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Chinese Dynasties: The Western Han Dynasty, the Start of the Golden Age

The Han dynasty is considered the golden age in Chinese history and has influenced Chinese civilization and its identity. The Han dynasty was the second imperial dynasty of China lasting from 202 BCE to 207 CE — or others say more accurately from 202 BCE to 9 CE, then 25 CE to 220 CE. The former is known as the Western Han Dynasty and the latter is the Eastern Han Dynasty.

Modern China’s majority ethnic group refers to themselves as the “Han Chinese.” The Sinitic language is known as “Han language,” and the written Chinese is referred to as “Han characters.”

In the beginning

At the start of the Western Han dynasty, thirteen commanderies existed in the western third of the empire, and the eastern two-thirds were divided into ten semi-autonomous kingdoms. Emperor Gaozu, the first emperor of the Han dynasty, distributed some of these lands to prominent commanders of the war with Chu and named them kings.

By 196 BC, the Han court had replaced all but one of these kings with royal Liu family members as they began to question the loyalty of non-blood relatives. After several insurrections of Han kings, the staff was not assigned to them. Instead, they were chosen by the kings themselves. Kings became nominal heads of their fiefs and collected a portion of tax revenues as their personal incomes.

To the north of Chinese territory, nomadic Xiongnu chieftain Modu Chanyu started to conquer many countries surrounding China. This troubled the sitting emperor since an abundance of Han-manufactured iron weapons were traded to the Xiongnu along the northern borders. Eventually, he established penalties and sanctions against the group.

Establishing peace

Angered, the Xiongnu invaded Shanxi province where they defeated the Han forces at Baideng. In an effort to establish peace, an agreement was struck wherein the Xiongnu and the Han were made equal partners in a royal marriage alliance, but the Han were forced to send large amounts of tribute items, such as silk clothes, food, and wine to the Xiongnu.

Despite this, many of Chanyu’s subordinates ignored the agreement and continued to raid Han territories south of the Great Wall. Many years later, the seventh emperor of the Han dynasty, Emperor Wu, called for a conference to discuss the existing agreement. Despite the lopsided compliance, both main parties decided to maintain the agreement.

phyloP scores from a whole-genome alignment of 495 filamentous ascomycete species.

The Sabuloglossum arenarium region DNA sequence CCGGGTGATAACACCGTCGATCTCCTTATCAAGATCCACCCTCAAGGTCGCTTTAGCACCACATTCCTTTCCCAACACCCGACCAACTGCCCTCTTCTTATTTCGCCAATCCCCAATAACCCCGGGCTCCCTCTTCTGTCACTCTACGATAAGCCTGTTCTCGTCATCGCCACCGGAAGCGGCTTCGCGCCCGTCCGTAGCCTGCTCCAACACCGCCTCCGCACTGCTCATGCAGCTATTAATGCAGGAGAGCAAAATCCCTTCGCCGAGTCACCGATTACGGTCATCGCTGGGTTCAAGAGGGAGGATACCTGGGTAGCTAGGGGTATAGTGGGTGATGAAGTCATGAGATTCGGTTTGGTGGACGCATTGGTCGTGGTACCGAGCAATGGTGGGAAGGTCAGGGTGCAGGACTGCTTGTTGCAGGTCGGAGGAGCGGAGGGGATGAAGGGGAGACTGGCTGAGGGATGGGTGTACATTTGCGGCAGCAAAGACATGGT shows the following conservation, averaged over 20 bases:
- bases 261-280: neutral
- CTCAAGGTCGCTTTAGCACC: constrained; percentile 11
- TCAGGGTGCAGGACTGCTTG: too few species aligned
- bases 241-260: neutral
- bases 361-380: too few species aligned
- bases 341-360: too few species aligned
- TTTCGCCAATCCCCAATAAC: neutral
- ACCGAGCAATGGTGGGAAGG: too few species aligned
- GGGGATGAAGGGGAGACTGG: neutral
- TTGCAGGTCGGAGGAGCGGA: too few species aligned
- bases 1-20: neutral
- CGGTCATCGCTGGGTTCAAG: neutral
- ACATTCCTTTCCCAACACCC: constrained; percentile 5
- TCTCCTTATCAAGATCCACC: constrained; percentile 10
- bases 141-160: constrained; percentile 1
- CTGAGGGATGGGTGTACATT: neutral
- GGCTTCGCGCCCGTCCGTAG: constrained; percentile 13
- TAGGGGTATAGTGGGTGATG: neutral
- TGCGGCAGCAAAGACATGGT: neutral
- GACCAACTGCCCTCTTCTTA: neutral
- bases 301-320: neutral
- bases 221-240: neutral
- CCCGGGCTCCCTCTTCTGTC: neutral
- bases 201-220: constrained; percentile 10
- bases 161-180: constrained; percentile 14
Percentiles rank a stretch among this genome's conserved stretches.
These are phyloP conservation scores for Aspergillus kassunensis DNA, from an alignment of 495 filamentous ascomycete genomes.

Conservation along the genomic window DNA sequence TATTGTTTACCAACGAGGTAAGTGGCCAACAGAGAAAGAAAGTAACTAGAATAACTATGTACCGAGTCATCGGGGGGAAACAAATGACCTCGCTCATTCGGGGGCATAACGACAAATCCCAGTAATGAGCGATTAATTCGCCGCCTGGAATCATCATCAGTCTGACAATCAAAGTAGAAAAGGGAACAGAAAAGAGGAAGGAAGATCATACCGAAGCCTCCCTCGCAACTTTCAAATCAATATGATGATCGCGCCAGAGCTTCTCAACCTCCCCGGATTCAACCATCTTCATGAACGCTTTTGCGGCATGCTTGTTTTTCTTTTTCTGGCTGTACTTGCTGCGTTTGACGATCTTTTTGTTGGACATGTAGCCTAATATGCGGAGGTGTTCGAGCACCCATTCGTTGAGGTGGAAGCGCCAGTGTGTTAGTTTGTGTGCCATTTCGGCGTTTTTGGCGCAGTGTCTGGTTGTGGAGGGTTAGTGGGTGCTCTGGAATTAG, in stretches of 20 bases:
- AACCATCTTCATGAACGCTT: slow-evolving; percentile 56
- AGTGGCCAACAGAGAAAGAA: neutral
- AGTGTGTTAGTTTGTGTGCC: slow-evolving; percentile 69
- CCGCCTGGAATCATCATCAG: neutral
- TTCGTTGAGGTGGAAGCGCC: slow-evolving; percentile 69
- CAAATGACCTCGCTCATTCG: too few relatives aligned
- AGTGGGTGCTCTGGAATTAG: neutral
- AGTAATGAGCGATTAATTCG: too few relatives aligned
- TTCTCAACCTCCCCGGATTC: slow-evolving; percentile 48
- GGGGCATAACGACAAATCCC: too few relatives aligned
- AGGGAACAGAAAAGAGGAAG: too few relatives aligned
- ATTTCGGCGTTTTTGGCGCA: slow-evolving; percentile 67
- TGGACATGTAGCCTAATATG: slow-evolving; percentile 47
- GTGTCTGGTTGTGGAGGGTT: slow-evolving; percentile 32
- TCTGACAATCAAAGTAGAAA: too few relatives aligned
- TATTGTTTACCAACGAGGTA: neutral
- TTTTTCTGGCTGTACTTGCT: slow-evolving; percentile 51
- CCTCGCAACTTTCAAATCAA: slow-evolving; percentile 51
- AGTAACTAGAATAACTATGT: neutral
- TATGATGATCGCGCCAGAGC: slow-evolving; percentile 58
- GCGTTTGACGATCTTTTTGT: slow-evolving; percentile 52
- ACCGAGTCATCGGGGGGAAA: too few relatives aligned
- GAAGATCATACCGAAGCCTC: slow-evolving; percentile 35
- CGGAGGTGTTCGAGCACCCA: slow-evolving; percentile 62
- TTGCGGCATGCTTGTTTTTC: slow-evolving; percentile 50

The following year, a plan was hatched to ambush Xiongnu forces and assassinate Chanyu. This plan failed and the emperor thought it best to send massive military forces into Xiongnu territory. After Wu’s reign, Han forces continued to prevail against the Xiongnu. The Xiongnu leader Huhanye Chanyu finally submitted to Han as a tributary vassal in 51 BC. His rival claimant to the throne, Zhizhi Chanyu, was killed by Chen Tang and Gan Yanshou.

Reformists and Modernists

A lot of Emperor Wu’s reign was spent battling for new lands and territories. To pay for his military campaigns and colonial expansion, Emperor Wu nationalized several private industries. He created central government monopolies administered largely by former merchants. These monopolies included salt, iron, and liquor production, as well as bronze-coin currency.

The government monopolies were repealed with the rise of the political faction known as the Reformists. They strongly opposed the Modernists. The Modernists argued for an aggressive and expansionary foreign policy supported by revenues from heavy government intervention in the private economy. The Reformists, however, overturned these policies, favoring a cautious, non-expansionary approach to foreign policy, frugal budget reform, and lower tax-rates imposed on private entrepreneurs.


The famous work Shiji, also known as Records of the Grand Historian in English, was written during the Western Han period. It mostly dealt with major events and personalities spanning 2,000 years. It contains 130 chapters and rings in at more than 52,000 words. It was a hugely influential text and had a lasting impact on history-writing not only in China, but in other Asian countries as well.

Another contribution of the Western Han dynasty is in metallurgy and agriculture. These discoveries helped in the widespread use of iron tools. The plough, in particular, was greatly improved by the use of two blades instead of one. The wheelbarrow greatly aided in shifting loads, and mechanized pumps helped in irrigation.


In case you missed it, you can also read about the Qin dynasty, Zhou dynasty, Shang dynasty, and the Xia dynasty, as well as what came before the first Chinese dynasty here.

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